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Old 19th July 2013, 02:22 PM   #11
diyAudio Member
Join Date: Feb 2012
Cool, makes sense. Yeah, I was hoping to release a line of small combos that are my original design but this little hiccup is giving me a headache. So I understand the car/antenna analogy, but wouldn't that imply that I need to reduce cabinet vibration all together in order to reduce the possibility of tube vibration? Because if the cabinet is vibrating and the chassis is strongly secured to the cabinet they will both be vibrating at the same rate/displacement which will transfer to the tube like the antenna analogy? Or do I just need to come up with a better way to "dampen" the vibration between the cabinet and chassis? Was looking at some old Fender designs and their chassis are thicker (.060") and hanging from the top panel. However, the chassis itself is like an extreded "U", which would kind of act like a hanging "spring" and not quite transfer all the cabinet vibration...is that basically why almost EVERY combo amp uses that setup? Kinda makes sense I guess...
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Old 19th July 2013, 11:13 PM   #12
Enzo is offline Enzo  United States
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Join Date: Sep 2004
Location: Lansing, Michigan
ALL combo amps vibrate, it is the mechanical aspect of it that determines if the parts shake and rattle. Vibrating per se is not the issue, the issue is parts moving with respect to each other.

You might need nothing more than a different tube socket, some other type than what you using. Or not. Like any other problem, you need to identify the real cause of the issue to know what to do about it. Random thoughts that come to mind might include bracing. A piece of steel angle stock along either side of the socket then screwed to the chassis would stiffen the chassis. Or rearrange the layout of your chassis so the power tube is right next to a side or even a corner.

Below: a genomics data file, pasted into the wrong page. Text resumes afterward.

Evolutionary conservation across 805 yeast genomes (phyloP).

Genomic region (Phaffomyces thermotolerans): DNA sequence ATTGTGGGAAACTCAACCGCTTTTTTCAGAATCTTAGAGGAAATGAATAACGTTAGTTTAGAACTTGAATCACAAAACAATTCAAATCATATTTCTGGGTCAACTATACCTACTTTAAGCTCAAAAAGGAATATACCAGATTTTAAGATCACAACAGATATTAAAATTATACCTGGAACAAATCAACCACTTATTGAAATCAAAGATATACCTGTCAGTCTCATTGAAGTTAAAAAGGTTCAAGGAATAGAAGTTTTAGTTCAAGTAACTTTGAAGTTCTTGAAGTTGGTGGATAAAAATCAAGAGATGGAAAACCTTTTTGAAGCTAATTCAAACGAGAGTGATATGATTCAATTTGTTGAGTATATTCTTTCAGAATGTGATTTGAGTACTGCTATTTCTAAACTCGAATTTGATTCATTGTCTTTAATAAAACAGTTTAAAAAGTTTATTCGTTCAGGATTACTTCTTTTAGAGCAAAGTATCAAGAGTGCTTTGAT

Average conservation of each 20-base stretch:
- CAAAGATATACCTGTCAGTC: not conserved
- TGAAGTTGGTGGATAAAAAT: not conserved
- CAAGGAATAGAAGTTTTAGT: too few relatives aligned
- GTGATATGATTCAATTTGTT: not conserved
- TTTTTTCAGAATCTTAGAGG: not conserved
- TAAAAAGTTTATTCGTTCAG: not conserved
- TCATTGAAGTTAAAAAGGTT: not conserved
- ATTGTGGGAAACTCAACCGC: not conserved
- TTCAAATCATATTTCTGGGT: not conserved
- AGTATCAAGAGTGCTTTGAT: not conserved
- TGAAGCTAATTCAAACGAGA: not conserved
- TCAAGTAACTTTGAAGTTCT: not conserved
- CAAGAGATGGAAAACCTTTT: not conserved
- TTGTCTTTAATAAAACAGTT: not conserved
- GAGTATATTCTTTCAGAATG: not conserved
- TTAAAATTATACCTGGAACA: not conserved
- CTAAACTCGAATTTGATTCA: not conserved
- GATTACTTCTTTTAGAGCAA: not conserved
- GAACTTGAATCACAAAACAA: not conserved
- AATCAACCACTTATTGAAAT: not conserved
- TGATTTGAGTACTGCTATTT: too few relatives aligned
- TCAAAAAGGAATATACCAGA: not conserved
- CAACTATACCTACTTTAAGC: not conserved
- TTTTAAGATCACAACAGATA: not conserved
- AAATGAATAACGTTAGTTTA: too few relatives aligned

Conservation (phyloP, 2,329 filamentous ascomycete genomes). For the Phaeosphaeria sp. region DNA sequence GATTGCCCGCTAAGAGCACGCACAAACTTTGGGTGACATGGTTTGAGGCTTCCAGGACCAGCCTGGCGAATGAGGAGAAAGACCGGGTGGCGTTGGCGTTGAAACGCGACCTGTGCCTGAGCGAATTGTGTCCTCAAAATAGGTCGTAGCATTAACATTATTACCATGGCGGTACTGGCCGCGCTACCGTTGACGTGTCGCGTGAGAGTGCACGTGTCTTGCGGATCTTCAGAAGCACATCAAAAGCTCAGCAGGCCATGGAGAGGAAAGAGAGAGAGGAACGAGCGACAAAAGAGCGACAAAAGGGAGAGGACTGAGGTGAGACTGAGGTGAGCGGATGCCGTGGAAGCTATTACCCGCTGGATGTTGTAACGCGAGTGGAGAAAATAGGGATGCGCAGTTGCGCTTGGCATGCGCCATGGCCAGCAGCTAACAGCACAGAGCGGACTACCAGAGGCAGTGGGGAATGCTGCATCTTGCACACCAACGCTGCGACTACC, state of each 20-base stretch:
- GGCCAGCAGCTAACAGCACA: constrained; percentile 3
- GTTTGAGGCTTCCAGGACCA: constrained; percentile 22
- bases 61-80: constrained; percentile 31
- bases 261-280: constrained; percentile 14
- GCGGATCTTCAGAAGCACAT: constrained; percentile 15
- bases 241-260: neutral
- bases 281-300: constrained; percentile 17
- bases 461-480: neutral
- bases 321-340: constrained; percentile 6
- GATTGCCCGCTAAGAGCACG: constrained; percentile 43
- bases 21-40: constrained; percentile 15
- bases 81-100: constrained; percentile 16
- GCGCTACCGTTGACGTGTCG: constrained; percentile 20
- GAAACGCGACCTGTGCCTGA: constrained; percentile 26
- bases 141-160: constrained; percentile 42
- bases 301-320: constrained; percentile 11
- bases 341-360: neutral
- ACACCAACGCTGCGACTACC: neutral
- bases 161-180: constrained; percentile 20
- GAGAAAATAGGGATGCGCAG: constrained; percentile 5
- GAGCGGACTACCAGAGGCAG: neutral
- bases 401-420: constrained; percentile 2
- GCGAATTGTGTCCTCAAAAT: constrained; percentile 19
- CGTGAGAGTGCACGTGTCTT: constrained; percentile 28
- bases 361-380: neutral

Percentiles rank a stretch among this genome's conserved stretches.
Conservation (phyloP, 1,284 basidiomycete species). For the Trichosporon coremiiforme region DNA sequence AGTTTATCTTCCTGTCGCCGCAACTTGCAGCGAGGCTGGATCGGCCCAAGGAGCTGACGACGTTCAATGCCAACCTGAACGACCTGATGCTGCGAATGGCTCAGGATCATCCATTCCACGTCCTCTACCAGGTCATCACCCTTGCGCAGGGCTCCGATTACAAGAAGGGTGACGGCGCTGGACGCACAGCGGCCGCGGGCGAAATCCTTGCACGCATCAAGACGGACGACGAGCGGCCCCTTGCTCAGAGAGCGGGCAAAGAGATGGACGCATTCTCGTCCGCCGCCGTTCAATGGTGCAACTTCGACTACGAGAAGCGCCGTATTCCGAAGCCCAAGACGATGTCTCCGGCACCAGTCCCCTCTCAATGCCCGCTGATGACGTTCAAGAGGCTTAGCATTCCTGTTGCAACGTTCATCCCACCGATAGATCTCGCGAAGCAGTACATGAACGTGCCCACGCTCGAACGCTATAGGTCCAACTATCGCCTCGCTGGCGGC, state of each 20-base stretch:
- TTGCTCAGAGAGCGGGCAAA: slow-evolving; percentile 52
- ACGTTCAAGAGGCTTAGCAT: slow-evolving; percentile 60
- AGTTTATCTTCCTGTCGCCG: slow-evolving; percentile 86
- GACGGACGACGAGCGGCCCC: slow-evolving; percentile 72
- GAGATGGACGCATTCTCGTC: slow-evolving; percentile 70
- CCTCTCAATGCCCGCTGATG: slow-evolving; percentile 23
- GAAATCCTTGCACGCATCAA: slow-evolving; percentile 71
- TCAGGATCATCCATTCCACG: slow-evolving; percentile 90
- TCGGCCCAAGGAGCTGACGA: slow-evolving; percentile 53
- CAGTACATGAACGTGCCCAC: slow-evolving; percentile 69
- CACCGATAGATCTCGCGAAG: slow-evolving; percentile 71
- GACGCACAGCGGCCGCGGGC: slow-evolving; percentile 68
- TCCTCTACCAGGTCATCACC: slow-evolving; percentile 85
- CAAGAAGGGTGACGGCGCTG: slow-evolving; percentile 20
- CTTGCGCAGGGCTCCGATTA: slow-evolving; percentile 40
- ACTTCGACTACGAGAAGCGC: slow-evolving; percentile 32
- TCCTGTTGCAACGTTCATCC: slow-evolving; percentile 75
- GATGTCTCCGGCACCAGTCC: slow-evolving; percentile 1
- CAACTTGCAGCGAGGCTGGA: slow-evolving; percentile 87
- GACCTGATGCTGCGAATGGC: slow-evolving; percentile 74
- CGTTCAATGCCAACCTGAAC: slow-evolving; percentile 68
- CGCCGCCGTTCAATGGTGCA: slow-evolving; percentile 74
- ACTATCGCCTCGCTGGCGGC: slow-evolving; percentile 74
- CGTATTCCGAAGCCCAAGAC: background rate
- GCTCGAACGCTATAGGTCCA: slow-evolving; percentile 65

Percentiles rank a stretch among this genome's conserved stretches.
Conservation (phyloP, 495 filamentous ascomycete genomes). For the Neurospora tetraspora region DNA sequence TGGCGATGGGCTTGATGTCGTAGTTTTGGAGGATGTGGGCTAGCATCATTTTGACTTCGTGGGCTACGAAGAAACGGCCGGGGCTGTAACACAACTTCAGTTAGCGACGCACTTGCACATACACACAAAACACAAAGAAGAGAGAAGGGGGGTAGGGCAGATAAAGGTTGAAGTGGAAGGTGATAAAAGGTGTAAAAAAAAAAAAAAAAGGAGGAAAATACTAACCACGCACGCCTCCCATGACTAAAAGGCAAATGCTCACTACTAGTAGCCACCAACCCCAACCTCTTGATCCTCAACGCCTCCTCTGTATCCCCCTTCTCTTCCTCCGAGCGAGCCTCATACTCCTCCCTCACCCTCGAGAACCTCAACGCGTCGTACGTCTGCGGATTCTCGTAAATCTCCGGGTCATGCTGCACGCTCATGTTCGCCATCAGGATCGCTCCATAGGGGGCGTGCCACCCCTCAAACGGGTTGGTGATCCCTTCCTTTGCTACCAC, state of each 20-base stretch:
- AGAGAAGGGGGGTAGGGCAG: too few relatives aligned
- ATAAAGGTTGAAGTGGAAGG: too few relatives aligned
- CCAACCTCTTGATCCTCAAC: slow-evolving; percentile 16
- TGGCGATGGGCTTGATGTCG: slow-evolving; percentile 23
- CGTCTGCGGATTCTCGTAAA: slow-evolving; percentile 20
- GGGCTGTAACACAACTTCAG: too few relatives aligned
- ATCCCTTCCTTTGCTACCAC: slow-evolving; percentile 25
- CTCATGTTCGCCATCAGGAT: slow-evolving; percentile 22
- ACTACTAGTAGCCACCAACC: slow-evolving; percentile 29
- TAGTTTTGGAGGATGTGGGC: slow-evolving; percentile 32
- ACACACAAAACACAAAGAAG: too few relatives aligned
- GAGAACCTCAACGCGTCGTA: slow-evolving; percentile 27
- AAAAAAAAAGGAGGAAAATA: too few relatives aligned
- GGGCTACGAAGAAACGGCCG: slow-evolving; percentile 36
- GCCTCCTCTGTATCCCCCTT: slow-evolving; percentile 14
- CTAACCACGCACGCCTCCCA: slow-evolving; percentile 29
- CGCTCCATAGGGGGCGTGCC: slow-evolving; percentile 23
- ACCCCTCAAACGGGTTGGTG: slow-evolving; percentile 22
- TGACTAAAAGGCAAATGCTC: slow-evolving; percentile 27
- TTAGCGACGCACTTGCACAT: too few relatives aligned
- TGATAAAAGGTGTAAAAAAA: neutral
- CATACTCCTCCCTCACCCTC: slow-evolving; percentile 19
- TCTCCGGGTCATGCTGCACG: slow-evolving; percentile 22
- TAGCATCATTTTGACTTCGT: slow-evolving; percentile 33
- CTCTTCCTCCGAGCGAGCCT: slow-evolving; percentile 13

COmbo amps have the chassis up top because, well, who would want the controls down by the floor? Amps like Polytone have the power amp/power supply down in the bottom, with a small preamp assembly up top. But that is the exception. Most amp makers are not interested in dividing their amps into subassemblies with cables between.
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Old 20th July 2013, 10:46 PM   #13
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Join Date: Dec 2010
Location: Oamaru
just a thought, the changing actual lengths of the wood in the cabinet my change the frequency of the vibration.

you maybe able to get it to a freq your not using. my harmonica amp sounds fantastic even with a guitar plugged in (that surprised me as a guitar amps not so hot with a harmonica) but if i plug my bass into it all resonates an vibrates like hell on lowest G, G# and A any other notes on the fret board are jus peachy, so that’s my resonate frequency for the cab i could brace the cab but it wouldn’t sound as good playing harp. so what I’m tryin to say in a long wined fashion is, if you change your cabs resonate frequency it wont mater where the valve is. but it shold still give great tone.
Fat Tubes For Fat Sounds
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Old 22nd July 2013, 04:43 PM   #14
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Cool, thanks for all the feedback guys. Coincidentally I did change the power tube layout on a recent build to the back corner and so far so good...
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Old 27th August 2013, 03:04 AM   #15
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Join Date: Aug 2013
Location: Philadelphia, PA
Most of the amps that I have seen simply orient the tube sockets in the best position for the shortest leads and connections, in order to reduce noise. I would also say that if the tubes will be visible, you may want to have all of the power tubes facing in the same direction as to have the logos on the tubes in the same position, but this is purely ascetic.
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